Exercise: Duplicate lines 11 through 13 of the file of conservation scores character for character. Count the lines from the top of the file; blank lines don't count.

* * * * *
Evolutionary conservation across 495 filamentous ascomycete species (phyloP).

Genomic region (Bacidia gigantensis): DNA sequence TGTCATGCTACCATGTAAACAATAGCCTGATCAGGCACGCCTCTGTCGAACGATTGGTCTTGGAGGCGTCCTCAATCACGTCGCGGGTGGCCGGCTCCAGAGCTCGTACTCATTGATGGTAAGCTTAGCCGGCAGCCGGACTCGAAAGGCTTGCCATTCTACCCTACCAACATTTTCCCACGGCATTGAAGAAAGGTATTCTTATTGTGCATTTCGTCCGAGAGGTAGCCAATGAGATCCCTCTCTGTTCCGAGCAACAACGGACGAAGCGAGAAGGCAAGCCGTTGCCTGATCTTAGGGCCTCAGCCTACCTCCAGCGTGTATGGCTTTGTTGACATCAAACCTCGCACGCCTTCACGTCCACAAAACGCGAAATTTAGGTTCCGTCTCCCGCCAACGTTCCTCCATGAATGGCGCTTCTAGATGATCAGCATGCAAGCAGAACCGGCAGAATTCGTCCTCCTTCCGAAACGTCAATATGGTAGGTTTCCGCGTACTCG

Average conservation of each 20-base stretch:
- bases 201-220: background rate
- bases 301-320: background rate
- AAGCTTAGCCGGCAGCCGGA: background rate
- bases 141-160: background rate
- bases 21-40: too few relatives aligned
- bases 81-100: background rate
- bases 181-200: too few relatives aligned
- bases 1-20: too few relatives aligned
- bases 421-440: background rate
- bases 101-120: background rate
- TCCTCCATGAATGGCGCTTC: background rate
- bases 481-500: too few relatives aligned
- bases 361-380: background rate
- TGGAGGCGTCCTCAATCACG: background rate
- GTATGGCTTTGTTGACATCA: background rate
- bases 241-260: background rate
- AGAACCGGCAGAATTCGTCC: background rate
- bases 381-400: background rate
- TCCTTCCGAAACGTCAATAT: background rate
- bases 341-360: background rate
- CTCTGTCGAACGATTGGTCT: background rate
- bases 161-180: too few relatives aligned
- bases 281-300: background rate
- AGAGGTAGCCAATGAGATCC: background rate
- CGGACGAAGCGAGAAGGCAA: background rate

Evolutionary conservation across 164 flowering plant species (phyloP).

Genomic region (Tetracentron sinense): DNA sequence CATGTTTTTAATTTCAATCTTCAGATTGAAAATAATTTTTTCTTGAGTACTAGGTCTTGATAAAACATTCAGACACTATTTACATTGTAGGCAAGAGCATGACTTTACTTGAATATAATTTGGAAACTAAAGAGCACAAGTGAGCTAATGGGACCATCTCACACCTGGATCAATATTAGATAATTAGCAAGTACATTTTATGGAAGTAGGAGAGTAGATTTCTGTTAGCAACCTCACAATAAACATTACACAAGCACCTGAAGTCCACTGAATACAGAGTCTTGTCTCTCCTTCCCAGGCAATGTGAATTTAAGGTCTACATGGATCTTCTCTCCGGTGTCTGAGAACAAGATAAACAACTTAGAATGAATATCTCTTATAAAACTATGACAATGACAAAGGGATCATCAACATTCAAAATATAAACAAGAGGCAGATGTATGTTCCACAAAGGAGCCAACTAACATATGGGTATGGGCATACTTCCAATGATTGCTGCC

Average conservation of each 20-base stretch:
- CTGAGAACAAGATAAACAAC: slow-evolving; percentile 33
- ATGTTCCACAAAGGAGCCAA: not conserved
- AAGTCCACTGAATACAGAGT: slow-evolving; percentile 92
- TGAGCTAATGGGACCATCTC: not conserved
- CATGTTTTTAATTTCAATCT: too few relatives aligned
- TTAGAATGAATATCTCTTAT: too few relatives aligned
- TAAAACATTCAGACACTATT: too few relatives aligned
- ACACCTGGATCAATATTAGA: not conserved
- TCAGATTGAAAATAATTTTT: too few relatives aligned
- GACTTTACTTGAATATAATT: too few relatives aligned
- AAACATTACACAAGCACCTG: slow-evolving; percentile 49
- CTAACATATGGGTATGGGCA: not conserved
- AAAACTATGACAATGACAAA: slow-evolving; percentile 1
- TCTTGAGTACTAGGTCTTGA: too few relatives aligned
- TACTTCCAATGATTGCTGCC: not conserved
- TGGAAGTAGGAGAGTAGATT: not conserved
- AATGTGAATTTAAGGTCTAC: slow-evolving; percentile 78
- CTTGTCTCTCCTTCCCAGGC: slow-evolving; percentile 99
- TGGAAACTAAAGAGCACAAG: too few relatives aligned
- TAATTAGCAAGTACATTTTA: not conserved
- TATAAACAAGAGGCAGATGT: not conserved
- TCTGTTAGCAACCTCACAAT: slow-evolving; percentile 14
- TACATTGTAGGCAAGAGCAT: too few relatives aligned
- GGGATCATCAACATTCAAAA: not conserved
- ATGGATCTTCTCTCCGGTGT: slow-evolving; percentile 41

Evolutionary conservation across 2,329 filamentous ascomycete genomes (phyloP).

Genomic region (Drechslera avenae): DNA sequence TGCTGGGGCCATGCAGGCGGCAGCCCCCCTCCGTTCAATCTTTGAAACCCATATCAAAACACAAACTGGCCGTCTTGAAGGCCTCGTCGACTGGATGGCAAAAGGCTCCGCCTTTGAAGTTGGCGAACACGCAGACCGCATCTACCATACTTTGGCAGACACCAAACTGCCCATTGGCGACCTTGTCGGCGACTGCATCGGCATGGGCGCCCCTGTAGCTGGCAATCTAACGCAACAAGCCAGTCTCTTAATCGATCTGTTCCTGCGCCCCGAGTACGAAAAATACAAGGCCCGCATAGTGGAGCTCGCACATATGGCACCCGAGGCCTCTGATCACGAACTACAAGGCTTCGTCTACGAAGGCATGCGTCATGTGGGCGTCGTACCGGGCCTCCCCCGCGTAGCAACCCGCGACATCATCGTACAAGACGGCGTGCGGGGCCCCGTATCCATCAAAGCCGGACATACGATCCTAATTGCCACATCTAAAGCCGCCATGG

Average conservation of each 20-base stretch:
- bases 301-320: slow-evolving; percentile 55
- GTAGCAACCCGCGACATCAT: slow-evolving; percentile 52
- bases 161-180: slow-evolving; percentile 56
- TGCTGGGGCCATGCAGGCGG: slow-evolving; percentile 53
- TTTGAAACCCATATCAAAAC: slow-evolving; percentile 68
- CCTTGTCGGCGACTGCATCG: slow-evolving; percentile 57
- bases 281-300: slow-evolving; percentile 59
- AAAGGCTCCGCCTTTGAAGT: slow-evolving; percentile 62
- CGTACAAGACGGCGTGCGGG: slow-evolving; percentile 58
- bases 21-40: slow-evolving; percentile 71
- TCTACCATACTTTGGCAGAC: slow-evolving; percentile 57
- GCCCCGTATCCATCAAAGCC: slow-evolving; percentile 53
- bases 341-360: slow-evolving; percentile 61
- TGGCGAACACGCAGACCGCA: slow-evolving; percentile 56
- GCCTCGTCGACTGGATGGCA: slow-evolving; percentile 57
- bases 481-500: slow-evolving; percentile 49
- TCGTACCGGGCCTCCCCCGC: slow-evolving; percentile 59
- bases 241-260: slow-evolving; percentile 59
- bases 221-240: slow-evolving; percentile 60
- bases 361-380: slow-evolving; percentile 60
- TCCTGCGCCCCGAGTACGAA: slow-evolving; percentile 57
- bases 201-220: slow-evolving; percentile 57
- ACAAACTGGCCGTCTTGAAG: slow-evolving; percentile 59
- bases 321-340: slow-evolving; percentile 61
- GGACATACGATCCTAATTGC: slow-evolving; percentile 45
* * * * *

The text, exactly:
- bases 1-20: too few relatives aligned
- bases 421-440: background rate
- bases 101-120: background rate